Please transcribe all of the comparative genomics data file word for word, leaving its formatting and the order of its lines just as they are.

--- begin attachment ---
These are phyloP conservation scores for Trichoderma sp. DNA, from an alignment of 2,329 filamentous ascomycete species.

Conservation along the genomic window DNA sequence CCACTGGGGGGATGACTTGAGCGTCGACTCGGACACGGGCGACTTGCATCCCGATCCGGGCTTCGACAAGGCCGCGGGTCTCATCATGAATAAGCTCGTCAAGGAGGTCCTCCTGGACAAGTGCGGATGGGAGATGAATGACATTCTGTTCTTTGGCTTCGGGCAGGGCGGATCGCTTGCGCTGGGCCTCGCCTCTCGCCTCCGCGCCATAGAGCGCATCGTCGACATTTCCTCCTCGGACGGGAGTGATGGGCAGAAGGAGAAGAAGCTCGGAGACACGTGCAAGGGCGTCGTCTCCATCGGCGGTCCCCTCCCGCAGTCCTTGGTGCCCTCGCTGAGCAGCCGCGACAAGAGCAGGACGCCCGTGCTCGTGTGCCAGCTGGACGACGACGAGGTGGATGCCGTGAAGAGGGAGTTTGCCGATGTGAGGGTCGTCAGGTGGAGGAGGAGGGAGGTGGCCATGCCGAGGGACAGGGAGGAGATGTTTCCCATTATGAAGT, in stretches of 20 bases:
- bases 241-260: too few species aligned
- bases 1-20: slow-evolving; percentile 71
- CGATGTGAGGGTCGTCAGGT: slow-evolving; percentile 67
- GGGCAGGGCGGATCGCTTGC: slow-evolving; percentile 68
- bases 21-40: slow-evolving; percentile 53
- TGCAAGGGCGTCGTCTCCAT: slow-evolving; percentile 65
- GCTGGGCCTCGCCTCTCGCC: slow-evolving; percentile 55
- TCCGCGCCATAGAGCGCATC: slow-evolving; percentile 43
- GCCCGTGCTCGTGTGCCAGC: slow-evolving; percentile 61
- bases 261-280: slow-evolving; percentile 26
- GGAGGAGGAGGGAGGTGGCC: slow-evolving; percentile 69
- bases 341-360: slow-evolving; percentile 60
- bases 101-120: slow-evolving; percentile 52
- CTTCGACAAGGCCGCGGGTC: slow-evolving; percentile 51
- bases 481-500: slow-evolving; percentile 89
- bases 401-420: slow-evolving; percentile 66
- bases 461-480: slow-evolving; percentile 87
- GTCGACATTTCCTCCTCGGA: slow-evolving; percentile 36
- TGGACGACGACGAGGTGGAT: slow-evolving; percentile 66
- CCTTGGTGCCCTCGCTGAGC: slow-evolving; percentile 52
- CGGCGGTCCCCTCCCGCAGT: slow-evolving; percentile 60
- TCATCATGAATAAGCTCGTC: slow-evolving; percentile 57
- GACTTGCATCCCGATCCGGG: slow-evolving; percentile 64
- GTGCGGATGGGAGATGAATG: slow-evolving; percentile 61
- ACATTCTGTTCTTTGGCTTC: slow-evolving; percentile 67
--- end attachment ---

These are phyloP conservation scores for Trichoderma sp. DNA, from an alignment of 2,329 filamentous ascomycete species.

Conservation along the genomic window DNA sequence CCACTGGGGGGATGACTTGAGCGTCGACTCGGACACGGGCGACTTGCATCCCGATCCGGGCTTCGACAAGGCCGCGGGTCTCATCATGAATAAGCTCGTCAAGGAGGTCCTCCTGGACAAGTGCGGATGGGAGATGAATGACATTCTGTTCTTTGGCTTCGGGCAGGGCGGATCGCTTGCGCTGGGCCTCGCCTCTCGCCTCCGCGCCATAGAGCGCATCGTCGACATTTCCTCCTCGGACGGGAGTGATGGGCAGAAGGAGAAGAAGCTCGGAGACACGTGCAAGGGCGTCGTCTCCATCGGCGGTCCCCTCCCGCAGTCCTTGGTGCCCTCGCTGAGCAGCCGCGACAAGAGCAGGACGCCCGTGCTCGTGTGCCAGCTGGACGACGACGAGGTGGATGCCGTGAAGAGGGAGTTTGCCGATGTGAGGGTCGTCAGGTGGAGGAGGAGGGAGGTGGCCATGCCGAGGGACAGGGAGGAGATGTTTCCCATTATGAAGT, in stretches of 20 bases:
- bases 241-260: too few species aligned
- bases 1-20: slow-evolving; percentile 71
- CGATGTGAGGGTCGTCAGGT: slow-evolving; percentile 67
- GGGCAGGGCGGATCGCTTGC: slow-evolving; percentile 68
- bases 21-40: slow-evolving; percentile 53
- TGCAAGGGCGTCGTCTCCAT: slow-evolving; percentile 65
- GCTGGGCCTCGCCTCTCGCC: slow-evolving; percentile 55
- TCCGCGCCATAGAGCGCATC: slow-evolving; percentile 43
- GCCCGTGCTCGTGTGCCAGC: slow-evolving; percentile 61
- bases 261-280: slow-evolving; percentile 26
- GGAGGAGGAGGGAGGTGGCC: slow-evolving; percentile 69
- bases 341-360: slow-evolving; percentile 60
- bases 101-120: slow-evolving; percentile 52
- CTTCGACAAGGCCGCGGGTC: slow-evolving; percentile 51
- bases 481-500: slow-evolving; percentile 89
- bases 401-420: slow-evolving; percentile 66
- bases 461-480: slow-evolving; percentile 87
- GTCGACATTTCCTCCTCGGA: slow-evolving; percentile 36
- TGGACGACGACGAGGTGGAT: slow-evolving; percentile 66
- CCTTGGTGCCCTCGCTGAGC: slow-evolving; percentile 52
- CGGCGGTCCCCTCCCGCAGT: slow-evolving; percentile 60
- TCATCATGAATAAGCTCGTC: slow-evolving; percentile 57
- GACTTGCATCCCGATCCGGG: slow-evolving; percentile 64
- GTGCGGATGGGAGATGAATG: slow-evolving; percentile 61
- ACATTCTGTTCTTTGGCTTC: slow-evolving; percentile 67